The 2018 report also added R&D stage categories to the biological vector control products and reservoir targeted vaccine categories, reflecting the developing international consensus on the R&D pathways for these products. These changes affect the way funding is categorised, but do not expand the scope of G-FINDER.
Finally, for financial year 2017 the G-FINDER scope was expanded to include R&D investments in chemical vector control products for Chagas’ disease and diagnostics for tapeworm infections; and the chemical vector control product category now explicitly includes funding of novel insecticide-based tools for controlling outdoor transmission, provided they are designed for use in developing countries.
6. What is the difference between the World Health Organization’s list of neglected tropical diseases (NTDs) and the G-FINDER neglected diseases?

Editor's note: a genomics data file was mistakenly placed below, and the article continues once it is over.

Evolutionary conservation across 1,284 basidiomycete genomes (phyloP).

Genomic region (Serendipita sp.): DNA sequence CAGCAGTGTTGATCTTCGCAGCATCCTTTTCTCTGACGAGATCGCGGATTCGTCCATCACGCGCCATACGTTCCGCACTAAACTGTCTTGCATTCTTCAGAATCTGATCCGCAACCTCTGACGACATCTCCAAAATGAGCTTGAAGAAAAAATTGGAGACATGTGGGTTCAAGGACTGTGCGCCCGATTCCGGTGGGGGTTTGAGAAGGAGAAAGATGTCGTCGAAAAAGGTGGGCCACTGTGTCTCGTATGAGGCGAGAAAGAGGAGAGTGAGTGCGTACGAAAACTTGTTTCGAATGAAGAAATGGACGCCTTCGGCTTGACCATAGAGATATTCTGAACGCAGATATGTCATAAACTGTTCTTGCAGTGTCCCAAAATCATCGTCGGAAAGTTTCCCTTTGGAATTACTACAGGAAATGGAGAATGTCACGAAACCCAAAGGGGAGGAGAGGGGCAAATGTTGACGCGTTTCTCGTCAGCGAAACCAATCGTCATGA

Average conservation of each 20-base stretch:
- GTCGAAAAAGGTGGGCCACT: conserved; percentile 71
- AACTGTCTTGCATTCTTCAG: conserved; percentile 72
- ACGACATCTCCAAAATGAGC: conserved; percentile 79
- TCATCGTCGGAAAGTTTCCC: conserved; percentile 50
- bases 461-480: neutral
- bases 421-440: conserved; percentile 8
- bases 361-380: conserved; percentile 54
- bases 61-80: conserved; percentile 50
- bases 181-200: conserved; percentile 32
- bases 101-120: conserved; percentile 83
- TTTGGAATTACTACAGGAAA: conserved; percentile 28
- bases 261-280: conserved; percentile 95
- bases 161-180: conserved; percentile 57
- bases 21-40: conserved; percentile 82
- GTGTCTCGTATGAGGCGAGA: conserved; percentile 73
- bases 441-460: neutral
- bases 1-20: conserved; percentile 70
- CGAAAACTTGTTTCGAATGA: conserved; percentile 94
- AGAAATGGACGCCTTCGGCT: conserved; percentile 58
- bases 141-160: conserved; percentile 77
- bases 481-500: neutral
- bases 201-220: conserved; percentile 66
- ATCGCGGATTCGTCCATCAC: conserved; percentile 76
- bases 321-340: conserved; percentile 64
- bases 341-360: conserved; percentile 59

G-FINDER and the World Health Organization (WHO) use different criteria for inclusion and exclusions of diseases. Notably, the WHO focuses on the geographical distribution of the disease in tropical and subtropical regions as well as the developing country status of endemic nations. The criteria for G-FINDER diseases, outlined in Q5 above, takes into account product gaps and needs as well as market failure. The WHO NTDs list includes 20 diseases, some of which align with the scope of G-FINDER, which covers 33 diseases. For a comparison WHO and G-FINDER diseases please see here.
7. How was the survey tool designed?
The survey tool was designed with the guidance of an international Stakeholder Network of key investors in neglected disease R&D, who also complete the survey. The Stakeholder Network comprises 30 public, philanthropic and private representatives, whose organisations stand out as the largest funders of neglected disease product R&D, or who have key significance in the field. Their input has helped ensure that the information collected in the G-FINDER survey is the most accurate, reliable and useful it can be in capturing global expenditure on neglected disease product R&D.